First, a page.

Brucella canis, is an emerging issue for UK pets, owners, and the veterinary profession. The Chief Veterinary Officers (CVOs) for the UK, Scotland and Wales have issued recommended advice to veterinary surgeons on Brucella canis. The advice is advisory and voluntary, pending further evidence gathering and assessment to inform appropriate potential policy changes.
What is Brucella canis?
Canine brucellosis is an infectious disease of dogs that is caused mainly by the bacteria, Brucella canis. Historically the UK has been free of Brucella canis, but the UK is seeing an increasing numbers of cases. All UK cases have been in dogs that:
- have either been imported
- have mated with an imported dog
- have had contact with the birthing products of an imported dog
- are the offspring (puppy) of an imported dog.
Infection in people
Brucella canis is a zoonotic pathogen and, while reported cases of the infection in people are rare, it is likely that some groups of people, such as children under the age of 5, elderly people, and those with compromised immune systems, may experience more severe symptoms if they become infected.
In humans, symptoms can include:
- loss of appetite and weight loss
- tiredness (fatigue)
- back and joint pain
Those who deal with imported dogs of unknown provenance, or breeding dogs which may have contact with imported dogs, may be more at risk of exposure to Brucella canis.
The UK’s most recent assessment of the risks posed by Brucella canis, has been published by the Human Animal Infection and Risk Surveillance (HAIRS) group and is available at Human Animal Infections and Risk Surveillance group (HAIRS) - GOV.UK (www.gov.uk). The assessment confirms that although the risk to the wider population is very low, in cases where there is close contact with an infected dog, the likelihood of exposure and consequence increases.
Symptoms of Brucella canis in dogs
Infection in dogs may not result in obvious clinical signs or may cause a range of clinical signs of varying severity. These can include:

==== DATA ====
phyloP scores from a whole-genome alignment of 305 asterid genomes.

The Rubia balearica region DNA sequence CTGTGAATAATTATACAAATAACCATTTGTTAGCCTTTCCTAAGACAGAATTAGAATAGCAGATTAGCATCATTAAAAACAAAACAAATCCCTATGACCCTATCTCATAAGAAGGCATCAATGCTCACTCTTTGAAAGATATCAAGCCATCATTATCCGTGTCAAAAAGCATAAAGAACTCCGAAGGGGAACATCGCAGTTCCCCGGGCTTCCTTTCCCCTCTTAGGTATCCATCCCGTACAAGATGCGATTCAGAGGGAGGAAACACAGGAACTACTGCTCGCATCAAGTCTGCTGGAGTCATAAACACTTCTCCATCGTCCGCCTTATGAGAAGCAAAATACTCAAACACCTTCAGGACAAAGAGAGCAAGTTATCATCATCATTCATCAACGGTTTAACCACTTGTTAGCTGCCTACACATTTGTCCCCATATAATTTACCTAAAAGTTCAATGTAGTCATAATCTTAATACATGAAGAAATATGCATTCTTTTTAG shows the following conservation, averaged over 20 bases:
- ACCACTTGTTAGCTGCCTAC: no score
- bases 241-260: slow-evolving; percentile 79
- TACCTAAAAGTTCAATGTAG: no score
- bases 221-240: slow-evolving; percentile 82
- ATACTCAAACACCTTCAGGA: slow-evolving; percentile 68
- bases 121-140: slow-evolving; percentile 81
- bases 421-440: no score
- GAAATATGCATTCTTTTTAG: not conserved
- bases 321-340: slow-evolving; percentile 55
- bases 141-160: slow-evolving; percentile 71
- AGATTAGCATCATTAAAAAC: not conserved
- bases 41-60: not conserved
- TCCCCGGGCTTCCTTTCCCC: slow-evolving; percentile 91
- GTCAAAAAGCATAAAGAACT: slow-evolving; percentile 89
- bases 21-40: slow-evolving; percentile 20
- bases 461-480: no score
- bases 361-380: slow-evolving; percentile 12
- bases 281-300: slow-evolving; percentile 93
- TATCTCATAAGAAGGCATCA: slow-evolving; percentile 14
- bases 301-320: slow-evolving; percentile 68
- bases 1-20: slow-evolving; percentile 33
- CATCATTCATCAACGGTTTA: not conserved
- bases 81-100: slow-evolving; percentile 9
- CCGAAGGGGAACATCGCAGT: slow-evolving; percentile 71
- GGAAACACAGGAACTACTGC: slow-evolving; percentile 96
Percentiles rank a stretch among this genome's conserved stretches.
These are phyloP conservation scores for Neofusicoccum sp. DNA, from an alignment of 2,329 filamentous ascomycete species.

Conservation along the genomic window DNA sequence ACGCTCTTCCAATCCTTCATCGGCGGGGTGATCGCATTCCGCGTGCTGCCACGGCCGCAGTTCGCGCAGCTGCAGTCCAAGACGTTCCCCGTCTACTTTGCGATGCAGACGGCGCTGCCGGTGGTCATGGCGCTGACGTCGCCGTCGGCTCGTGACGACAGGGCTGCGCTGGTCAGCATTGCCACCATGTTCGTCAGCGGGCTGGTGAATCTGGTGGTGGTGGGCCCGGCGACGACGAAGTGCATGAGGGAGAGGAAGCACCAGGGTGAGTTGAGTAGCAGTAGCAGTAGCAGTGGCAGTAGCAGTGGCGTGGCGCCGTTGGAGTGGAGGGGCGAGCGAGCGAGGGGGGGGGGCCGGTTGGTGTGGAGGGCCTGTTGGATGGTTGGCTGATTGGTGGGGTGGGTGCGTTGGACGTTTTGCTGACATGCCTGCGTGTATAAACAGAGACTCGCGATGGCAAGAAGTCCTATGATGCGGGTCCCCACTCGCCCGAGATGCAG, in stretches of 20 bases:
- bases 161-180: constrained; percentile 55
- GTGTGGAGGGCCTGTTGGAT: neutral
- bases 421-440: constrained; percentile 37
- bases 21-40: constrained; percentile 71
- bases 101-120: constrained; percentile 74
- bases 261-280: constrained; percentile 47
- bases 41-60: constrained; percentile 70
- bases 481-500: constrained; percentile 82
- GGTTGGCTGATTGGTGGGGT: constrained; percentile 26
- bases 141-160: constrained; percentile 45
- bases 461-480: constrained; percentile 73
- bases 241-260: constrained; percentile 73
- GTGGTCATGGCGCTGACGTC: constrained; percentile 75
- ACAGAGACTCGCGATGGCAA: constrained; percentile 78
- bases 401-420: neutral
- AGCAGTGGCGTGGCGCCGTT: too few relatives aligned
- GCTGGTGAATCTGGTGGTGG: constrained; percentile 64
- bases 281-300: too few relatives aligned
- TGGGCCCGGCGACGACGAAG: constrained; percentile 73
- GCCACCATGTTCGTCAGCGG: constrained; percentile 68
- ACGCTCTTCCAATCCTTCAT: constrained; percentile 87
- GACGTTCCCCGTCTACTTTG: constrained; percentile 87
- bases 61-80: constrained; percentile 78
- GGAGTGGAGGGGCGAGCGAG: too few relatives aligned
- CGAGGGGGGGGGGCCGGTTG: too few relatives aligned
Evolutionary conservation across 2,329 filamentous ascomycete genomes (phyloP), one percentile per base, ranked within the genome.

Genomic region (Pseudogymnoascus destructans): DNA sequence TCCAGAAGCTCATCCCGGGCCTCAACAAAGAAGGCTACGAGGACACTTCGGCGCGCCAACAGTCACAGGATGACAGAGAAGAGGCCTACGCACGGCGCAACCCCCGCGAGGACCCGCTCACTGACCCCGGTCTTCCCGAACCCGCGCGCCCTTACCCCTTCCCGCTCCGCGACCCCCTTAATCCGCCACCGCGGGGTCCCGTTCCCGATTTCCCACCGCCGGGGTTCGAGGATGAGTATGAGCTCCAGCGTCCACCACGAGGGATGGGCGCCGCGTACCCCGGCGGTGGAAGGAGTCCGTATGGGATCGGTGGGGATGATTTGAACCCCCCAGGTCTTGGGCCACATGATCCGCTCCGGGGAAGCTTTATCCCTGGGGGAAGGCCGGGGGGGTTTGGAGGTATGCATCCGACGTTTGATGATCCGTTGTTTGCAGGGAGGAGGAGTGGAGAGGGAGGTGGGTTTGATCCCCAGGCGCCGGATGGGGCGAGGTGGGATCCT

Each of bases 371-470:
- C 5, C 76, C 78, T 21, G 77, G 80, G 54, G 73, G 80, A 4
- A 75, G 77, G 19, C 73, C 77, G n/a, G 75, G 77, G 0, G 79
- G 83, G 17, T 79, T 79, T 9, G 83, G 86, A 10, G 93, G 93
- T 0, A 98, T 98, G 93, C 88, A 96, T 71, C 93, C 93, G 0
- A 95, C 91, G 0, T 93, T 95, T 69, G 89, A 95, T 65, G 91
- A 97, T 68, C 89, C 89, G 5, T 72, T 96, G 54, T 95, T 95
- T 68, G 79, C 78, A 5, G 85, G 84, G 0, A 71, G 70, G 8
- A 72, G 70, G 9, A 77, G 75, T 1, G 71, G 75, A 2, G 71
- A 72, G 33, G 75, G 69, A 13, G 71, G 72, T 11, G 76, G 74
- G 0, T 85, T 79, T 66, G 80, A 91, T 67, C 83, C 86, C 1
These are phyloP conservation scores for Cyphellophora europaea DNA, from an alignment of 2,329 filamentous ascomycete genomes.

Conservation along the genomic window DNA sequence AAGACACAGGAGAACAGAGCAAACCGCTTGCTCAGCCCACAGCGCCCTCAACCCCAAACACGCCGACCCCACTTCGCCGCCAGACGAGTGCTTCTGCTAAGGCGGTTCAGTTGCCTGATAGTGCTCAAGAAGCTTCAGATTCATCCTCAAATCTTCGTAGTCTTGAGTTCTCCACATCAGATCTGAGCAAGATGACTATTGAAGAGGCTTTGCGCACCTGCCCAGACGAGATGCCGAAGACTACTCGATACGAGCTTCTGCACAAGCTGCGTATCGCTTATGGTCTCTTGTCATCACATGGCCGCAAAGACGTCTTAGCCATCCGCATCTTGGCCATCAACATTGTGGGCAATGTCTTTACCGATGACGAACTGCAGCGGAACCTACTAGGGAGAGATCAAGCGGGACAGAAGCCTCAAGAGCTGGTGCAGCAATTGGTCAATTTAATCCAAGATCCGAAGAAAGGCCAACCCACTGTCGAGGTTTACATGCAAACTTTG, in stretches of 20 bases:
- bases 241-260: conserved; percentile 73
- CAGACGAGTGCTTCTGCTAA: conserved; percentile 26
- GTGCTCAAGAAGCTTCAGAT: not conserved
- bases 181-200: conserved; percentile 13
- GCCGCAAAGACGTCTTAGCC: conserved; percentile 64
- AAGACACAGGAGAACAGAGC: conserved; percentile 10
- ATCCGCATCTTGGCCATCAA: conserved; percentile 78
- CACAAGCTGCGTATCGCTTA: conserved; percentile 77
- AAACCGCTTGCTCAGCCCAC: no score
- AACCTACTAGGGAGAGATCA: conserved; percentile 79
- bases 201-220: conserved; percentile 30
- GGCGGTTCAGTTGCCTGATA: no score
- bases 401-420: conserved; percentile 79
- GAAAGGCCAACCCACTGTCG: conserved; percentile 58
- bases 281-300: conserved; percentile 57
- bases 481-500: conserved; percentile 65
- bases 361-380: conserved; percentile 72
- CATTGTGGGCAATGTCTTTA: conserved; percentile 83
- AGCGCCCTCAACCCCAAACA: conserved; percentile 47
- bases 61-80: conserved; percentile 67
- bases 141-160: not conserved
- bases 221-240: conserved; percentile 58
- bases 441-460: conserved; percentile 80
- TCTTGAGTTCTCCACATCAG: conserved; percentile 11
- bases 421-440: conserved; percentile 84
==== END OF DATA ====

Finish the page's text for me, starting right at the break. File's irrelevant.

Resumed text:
- reproductive signs such as abortion
- infertility and weak puppies
- muscle weakness
- non-specific signs such as lethargy and weight loss.
Disease due to infection of dogs with Brucella canis is not notifiable but detection of the presence of the pathogen was made reportable under amendments to the Zoonoses Order 1989 in 2021. This has allowed the UK to monitor the number of suspect cases to identify if there is evidence of a wider problem of ongoing transmission within the UK dog population. We are confident this is still mostly a problem associated with imported dogs used for breeding.
Diagnosing Brucella canis in dogs
It is recommended that veterinary surgeons take samples for testing when there are obvious and specific clinical signs that raise suspicion of canine brucellosis. This is particularly important for those dogs with a history of import or close association with imported dogs.
The UK’s National Reference Laboratory for Brucella canis is the APHA laboratory at Weybridge. For detection of Brucella canis infection, it is recommended that both serological tests Brucella canis SAT (TC1032) and Brucella canis iELISA (TC0116) are undertaken. If either test is positive, then the sample is considered serologically positive. If both tests are negative, then the sample is considered serologically negative. The diagnostic value of some other tests such as lateral flow tests has not yet been verified by the National Reference Laboratory (APHA Weybridge).
For more specific information on recommended testing, please see our frequently asked questions. This includes information on how to submit samples to the APHA laboratory for testing, including from abroad, as well as test costs and diagnostic specificity and sensitivity values.
Treatment for Brucella canis
Unfortunately, there is no consistently effective treatment protocol for canine brucellosis. The only way to completely eliminate the risk of transmission of canine brucellosis is by euthanasia of the infected animals. Where owners do not wish to carry out euthanasia, risk reduction steps are recommended to be undertaken for positive animals. These steps will mitigate the risk of spread to other animals, owners and veterinary personnel handling these animals.
- Minimise contact of positive animals with other dogs and people to reduce likelihood of exposure of people and other animals to high levels of bacteria.
- Avoid breeding of positive animals and consider neutering.
- Use of effective PPE by veterinary personnel when handling or undertaking procedures on infected dogs.
- Antimicrobial treatment must also be considered, particularly before surgery, noting that antibiotic treatment may reduce the risk of spread of infection but will not clear Brucella canis
To help improve the understanding of the disease amongst veterinary professionals, the
Animal and Plant Health Agency (APHA) have created a Summary Information Sheet Canine-Brucellosis-Summary.pdf (defra.gov.uk) covering further information, including the management of the infection. For public health guidance, visit our Brucella canis: information for the public and dog owners - GOV.UK (www.gov.uk) page.